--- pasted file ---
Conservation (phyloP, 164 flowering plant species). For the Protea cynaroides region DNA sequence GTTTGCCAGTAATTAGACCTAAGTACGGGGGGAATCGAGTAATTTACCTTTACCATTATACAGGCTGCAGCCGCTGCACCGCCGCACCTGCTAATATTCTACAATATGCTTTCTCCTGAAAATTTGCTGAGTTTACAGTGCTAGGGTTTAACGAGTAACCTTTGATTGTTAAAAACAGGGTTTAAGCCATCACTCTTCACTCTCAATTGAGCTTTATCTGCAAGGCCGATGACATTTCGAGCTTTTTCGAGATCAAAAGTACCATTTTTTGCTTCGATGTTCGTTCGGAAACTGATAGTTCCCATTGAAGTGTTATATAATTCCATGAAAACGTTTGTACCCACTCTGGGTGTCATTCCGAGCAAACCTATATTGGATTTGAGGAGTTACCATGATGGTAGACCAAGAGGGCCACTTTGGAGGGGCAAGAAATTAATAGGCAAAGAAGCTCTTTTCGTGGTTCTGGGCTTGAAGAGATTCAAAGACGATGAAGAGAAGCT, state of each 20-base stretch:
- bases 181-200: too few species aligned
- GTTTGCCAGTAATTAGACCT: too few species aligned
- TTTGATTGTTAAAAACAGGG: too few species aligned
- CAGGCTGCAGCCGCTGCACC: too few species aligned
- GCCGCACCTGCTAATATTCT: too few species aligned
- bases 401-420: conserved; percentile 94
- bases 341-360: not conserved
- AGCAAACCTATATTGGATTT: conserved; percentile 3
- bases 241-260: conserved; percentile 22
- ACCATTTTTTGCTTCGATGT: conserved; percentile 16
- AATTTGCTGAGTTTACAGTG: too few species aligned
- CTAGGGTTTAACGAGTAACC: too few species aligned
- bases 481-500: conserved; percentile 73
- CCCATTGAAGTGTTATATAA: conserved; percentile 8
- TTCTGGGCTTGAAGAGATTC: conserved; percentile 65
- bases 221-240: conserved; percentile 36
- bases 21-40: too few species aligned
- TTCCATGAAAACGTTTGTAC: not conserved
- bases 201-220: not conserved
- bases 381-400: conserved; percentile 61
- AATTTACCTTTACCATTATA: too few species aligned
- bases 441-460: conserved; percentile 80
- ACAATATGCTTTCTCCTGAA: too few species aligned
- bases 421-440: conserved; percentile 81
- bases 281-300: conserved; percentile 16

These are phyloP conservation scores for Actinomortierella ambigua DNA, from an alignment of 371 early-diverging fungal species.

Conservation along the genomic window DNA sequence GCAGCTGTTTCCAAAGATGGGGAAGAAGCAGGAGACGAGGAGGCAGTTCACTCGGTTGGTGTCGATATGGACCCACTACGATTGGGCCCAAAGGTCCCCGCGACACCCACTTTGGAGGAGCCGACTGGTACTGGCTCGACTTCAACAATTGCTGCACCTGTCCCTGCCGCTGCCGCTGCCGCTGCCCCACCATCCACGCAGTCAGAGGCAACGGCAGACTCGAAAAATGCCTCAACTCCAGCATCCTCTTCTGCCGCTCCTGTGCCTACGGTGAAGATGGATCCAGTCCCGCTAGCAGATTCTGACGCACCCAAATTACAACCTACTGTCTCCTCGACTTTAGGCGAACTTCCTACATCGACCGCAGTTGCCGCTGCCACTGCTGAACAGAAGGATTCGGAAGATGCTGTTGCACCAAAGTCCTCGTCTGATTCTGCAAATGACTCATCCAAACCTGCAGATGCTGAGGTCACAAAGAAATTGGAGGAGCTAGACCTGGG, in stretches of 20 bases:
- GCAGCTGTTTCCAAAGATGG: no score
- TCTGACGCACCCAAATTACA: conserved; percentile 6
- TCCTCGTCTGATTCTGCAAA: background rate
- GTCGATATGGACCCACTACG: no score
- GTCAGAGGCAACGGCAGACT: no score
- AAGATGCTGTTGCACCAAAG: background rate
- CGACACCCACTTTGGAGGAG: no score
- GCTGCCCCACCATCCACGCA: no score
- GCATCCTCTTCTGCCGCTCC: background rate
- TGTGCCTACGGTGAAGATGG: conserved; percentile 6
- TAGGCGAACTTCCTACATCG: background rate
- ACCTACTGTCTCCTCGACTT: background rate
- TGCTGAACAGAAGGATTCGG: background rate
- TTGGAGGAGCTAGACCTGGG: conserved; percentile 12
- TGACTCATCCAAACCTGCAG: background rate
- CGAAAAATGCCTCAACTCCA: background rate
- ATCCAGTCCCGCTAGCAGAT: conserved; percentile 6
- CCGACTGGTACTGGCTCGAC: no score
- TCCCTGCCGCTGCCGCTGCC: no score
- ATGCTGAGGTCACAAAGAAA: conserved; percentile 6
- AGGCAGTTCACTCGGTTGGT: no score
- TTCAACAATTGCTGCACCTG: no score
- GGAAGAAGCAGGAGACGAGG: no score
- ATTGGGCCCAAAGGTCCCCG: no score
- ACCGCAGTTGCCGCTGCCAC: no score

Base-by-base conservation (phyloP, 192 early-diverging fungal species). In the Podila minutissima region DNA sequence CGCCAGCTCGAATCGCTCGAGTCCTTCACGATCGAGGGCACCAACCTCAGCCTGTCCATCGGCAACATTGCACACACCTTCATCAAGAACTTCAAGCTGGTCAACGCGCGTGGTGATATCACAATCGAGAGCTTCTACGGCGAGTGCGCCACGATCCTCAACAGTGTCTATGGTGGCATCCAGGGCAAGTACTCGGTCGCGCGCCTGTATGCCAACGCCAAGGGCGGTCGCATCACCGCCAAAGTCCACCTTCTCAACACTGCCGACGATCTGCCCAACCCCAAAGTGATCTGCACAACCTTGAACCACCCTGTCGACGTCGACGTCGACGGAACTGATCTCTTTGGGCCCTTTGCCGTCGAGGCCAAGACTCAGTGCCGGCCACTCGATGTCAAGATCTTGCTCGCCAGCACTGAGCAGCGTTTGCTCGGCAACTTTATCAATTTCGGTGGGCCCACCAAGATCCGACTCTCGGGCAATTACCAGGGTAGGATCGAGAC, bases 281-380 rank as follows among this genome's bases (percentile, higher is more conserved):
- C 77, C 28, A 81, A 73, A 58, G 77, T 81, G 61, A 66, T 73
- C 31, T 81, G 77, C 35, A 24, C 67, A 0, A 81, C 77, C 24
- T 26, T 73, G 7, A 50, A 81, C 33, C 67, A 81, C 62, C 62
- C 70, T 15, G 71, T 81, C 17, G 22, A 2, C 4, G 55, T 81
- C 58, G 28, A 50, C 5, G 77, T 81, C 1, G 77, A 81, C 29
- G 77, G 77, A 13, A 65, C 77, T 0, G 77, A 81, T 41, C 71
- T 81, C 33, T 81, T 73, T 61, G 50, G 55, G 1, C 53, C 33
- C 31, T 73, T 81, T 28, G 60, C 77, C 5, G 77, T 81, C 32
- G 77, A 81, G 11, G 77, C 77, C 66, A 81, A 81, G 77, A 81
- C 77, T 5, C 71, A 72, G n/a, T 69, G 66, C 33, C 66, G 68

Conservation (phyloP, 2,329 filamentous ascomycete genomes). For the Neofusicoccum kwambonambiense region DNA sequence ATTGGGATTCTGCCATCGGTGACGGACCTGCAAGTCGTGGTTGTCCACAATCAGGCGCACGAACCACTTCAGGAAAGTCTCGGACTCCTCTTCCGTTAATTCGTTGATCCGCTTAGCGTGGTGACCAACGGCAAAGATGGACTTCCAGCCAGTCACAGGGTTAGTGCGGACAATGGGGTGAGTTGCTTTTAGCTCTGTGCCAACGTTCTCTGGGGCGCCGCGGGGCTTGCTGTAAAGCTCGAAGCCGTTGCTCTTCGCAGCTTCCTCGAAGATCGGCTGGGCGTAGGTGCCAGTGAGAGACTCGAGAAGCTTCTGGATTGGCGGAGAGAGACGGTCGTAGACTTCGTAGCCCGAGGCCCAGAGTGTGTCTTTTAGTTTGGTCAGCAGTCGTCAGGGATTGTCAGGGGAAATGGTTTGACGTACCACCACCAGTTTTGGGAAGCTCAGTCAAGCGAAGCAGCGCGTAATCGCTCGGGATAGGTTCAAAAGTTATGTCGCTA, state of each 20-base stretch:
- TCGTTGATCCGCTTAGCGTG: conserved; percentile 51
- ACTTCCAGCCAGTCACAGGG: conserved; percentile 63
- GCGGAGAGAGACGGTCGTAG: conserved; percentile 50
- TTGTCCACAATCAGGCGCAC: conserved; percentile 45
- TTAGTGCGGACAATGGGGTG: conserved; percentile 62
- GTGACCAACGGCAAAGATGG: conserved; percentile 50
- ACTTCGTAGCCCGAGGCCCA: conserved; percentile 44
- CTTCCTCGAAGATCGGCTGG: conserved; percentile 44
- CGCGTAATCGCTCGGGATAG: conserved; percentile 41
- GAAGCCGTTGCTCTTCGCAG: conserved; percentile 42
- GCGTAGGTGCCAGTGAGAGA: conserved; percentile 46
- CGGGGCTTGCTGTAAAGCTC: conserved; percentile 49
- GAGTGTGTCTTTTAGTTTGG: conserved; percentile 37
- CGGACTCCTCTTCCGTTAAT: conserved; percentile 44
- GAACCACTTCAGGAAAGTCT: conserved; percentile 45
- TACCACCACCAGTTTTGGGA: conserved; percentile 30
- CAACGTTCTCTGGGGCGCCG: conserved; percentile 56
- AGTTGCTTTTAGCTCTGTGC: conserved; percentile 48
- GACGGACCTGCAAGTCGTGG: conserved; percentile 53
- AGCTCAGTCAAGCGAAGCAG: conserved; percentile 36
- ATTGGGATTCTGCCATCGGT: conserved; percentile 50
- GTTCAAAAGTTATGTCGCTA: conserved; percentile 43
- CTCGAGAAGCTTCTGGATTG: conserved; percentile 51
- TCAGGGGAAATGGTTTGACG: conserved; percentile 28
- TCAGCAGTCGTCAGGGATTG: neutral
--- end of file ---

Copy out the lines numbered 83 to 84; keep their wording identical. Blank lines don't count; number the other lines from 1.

- AGTTGCTTTTAGCTCTGTGC: conserved; percentile 48
- GACGGACCTGCAAGTCGTGG: conserved; percentile 53